Turnovers plague Mississippi State’s offense
There was a point in the season that some were suggesting Mississippi State’s offense was turning the corner. That was not at all the case. Over the last four weeks, the Bulldogs are averaging just 251 yards per game. State’s had to navigate that stretch with a pair of notable injuries. RB Woody Marks has missed three-straight since the 7-3 win over Arkansas. QB Will Rogers hasn’t played in any of the four games.
Those are, of course, huge blows to the Bulldog offense. But MSU still had very real struggles with those two healthy earlier in the season, and you’d have hoped that the offensive staff could’ve constructed a more effective gameplan offensively at some point in their absence.
Freshman QB Chris Parson got his first start as a Bulldog, and while many State fans hyped themselves up into believing Parson would lead a remarkable turnaround over the final weeks (or at least lay a good foundation to build upon for next year), things certainly did not go as planned.
Parson went 5/12 for 36 yards with no TDs and three INTs. It really couldn’t have been worse. State’s first offensive series of the day ended with Parson throwing an interception. He was not helped at all by the fact that the offense committed three false starts on that first drive, including one to set up a 3rd & 18. It was on this play that Parson throws the pick.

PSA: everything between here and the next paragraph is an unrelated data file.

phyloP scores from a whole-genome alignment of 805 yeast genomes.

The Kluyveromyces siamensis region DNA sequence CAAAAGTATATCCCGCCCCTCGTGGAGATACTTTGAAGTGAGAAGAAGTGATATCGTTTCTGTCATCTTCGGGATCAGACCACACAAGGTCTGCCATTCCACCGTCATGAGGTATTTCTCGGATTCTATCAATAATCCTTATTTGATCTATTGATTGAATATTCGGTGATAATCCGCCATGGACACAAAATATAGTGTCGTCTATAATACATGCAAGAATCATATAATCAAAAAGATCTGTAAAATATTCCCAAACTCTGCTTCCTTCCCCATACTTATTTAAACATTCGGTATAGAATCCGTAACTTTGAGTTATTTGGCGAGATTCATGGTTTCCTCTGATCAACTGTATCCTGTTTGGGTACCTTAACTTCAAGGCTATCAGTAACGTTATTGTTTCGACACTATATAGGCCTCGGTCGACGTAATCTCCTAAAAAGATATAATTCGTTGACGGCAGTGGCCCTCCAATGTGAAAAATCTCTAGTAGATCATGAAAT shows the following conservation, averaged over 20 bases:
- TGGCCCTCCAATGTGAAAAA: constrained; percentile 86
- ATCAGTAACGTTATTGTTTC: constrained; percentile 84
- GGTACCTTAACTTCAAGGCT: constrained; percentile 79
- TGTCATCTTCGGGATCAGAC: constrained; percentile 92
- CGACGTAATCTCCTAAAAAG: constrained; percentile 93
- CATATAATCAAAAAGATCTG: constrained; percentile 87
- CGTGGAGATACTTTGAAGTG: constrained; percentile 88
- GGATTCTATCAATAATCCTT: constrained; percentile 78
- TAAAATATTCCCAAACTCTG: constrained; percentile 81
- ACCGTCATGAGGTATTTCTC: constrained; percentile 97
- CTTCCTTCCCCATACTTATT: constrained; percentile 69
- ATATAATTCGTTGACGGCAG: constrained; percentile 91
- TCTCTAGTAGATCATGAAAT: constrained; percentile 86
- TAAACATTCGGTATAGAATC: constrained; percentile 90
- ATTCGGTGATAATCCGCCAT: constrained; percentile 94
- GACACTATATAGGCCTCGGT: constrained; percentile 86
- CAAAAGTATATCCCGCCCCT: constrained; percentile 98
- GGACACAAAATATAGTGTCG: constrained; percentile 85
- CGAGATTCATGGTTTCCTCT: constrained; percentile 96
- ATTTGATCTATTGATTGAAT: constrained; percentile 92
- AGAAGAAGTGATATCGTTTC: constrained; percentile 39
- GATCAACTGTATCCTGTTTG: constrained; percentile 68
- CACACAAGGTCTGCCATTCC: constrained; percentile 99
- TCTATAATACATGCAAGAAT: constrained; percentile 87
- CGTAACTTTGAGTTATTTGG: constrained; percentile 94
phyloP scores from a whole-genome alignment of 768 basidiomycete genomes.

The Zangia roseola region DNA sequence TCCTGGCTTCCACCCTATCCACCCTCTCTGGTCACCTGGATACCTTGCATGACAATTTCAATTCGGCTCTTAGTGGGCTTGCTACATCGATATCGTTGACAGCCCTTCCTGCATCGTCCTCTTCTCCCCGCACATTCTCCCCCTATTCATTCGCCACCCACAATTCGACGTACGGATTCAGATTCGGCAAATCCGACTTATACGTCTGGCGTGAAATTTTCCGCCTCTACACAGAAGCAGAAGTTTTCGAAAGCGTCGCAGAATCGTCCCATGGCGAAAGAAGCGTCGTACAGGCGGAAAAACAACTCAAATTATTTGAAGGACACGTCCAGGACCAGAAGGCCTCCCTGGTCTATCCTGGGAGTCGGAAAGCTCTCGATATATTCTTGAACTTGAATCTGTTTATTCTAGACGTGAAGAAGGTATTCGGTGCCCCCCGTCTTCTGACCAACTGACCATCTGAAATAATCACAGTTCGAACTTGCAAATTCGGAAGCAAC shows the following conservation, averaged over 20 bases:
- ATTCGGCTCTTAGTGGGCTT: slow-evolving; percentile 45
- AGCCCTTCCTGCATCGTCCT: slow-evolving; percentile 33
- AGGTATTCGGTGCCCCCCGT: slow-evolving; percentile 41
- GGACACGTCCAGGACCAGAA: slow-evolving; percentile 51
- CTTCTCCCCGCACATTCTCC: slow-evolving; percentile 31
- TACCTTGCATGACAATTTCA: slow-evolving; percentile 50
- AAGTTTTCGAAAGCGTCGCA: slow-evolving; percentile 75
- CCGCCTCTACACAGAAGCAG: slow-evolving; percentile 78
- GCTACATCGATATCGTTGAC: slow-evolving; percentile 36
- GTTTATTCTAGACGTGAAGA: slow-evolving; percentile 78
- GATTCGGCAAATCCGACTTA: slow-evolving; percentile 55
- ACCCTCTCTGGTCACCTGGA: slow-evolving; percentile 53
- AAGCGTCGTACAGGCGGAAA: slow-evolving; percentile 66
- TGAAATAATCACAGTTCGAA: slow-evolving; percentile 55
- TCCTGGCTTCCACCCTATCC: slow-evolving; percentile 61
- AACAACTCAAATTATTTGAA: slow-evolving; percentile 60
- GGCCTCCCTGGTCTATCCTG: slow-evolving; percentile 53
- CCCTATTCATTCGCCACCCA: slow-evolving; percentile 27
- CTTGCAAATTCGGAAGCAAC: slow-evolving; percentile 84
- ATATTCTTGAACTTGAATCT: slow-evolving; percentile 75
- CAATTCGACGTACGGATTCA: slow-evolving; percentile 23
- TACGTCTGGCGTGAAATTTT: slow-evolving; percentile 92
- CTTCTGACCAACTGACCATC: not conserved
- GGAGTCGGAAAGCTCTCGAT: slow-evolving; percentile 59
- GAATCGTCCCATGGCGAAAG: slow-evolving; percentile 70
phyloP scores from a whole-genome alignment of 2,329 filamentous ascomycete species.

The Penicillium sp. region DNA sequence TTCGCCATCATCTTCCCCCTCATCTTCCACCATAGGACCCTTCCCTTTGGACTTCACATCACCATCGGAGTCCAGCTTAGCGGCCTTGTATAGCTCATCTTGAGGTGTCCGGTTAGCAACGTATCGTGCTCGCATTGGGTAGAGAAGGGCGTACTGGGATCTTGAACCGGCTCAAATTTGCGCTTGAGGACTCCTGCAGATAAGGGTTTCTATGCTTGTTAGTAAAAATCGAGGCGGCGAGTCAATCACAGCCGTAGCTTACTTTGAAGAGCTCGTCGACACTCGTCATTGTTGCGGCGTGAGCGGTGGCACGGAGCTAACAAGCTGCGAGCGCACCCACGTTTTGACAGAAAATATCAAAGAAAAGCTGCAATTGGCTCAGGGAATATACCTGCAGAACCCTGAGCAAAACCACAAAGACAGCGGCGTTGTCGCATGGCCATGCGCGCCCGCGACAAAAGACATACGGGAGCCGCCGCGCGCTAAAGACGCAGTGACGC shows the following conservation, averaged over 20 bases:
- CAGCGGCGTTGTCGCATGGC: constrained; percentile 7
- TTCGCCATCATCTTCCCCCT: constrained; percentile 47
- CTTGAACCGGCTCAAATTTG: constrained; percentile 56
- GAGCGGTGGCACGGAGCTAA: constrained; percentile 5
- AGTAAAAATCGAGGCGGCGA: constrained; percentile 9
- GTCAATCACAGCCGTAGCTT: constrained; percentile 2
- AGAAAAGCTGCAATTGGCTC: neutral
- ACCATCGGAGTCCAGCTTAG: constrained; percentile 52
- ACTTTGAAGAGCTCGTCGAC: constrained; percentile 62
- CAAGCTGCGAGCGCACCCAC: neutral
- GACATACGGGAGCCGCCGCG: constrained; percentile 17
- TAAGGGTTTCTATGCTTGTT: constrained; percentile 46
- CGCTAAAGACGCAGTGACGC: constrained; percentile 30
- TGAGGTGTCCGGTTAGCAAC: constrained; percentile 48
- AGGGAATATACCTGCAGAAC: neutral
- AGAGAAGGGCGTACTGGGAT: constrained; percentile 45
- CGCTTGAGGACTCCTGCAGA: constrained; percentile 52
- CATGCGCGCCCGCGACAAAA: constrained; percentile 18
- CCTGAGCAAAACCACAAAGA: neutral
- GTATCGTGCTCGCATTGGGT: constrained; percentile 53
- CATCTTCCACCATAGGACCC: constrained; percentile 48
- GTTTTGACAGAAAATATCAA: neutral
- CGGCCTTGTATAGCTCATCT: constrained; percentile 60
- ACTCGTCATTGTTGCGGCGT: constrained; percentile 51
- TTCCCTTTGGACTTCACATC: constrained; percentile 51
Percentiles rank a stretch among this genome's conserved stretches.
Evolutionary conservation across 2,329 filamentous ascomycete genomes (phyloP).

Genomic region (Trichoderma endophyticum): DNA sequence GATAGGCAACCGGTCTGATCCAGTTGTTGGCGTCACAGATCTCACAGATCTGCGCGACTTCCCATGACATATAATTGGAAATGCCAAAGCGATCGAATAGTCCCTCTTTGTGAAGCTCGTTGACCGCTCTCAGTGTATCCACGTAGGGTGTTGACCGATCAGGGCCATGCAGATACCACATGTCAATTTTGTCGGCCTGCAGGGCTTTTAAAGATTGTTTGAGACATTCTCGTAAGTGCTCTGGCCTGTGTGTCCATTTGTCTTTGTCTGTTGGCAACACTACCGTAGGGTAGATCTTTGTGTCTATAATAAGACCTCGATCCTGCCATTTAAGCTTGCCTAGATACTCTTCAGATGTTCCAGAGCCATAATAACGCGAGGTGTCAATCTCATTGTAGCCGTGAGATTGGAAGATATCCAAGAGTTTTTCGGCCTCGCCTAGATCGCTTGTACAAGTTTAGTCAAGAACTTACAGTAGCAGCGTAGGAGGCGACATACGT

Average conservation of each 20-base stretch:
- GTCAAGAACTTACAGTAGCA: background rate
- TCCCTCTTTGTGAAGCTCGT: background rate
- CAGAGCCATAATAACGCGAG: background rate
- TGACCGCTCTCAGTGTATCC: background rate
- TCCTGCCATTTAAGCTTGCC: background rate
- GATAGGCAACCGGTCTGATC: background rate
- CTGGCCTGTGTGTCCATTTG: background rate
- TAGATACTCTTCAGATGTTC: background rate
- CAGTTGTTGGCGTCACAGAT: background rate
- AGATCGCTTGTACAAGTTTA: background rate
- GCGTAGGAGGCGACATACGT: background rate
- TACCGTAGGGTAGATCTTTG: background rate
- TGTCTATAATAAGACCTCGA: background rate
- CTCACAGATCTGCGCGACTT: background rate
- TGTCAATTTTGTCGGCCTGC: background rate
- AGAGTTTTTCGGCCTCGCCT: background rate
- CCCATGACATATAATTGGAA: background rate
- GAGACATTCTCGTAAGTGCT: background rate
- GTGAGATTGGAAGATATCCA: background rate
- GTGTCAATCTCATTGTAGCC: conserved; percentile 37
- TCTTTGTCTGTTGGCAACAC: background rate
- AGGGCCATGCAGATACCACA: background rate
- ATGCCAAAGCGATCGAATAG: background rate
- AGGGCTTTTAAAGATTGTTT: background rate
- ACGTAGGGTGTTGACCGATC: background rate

A&M plays Man Free here. State runs what looks like Four Verticals out of 3×1 with the single receiver on an out route. Parson initially looks to the trips side before coming back to his one-on-one. CB Deuce Harmon is all over it, and it’s a pick. Luckily for State, the throw was low because otherwise, this easily could’ve been a pick-six.
Look, 3rd & 18 with your third string QB is basically an impossible spot to be in. You don’t have a call for that (although I don’t know why you wouldn’t just throw a screen…). A&M has everything covered, and because of the blitz, the RB has to stay in to protect, taking away a checkdown option. But if you’re Parson, you have to know you can’t throw that ball. It’s not there. Just throw it away. And even if he wanted to force that one, he needed to release it sooner to give his guy any shot at it.
Ultimately, that’s just a freshman mistake. And unfortunately, Parson had a lot of them in this game. That’s just how it goes, especially when you throw a young QB into a spot like this one. Hopefully he can learn from it.
A&M’s second half scoop and score was just a encapsulation of how the night had gone for MSU. They’d forced a punt to start the second half, and Seth Davis broke a 46-yard run to put the Bulldogs into scoring position. But an incompletion, run for loss of one, and a false start set up a 3rd & 16, another terrible spot to be in.
The Aggies don’t blitz on this 3rd & Long, but they show pressure pre-snap and disguise who all is coming. Both LB Edgerrin Cooper and S Jarred Kerr and threatening a blitz. At the snap, Cooper and DE Fadil Diggs both drop out into coverage away from the left side of the OL. Kerr and the three other DL are the ones who pressure.
The disguised pressure works perfectly. Kerr comes through the line completely unblocked and blows up QB Mike Wright, forcing a fumble. DE Shemar Stewart picks it up and takes it back for a TD.
In all, Mississippi State turned the ball over four times against Texas A&M, resulting in 17 points for the Aggies. It’s not at all like turnovers were the difference in the game. A&M still would’ve won easily without them. But any chances State had of making this game competitive died with those mistakes.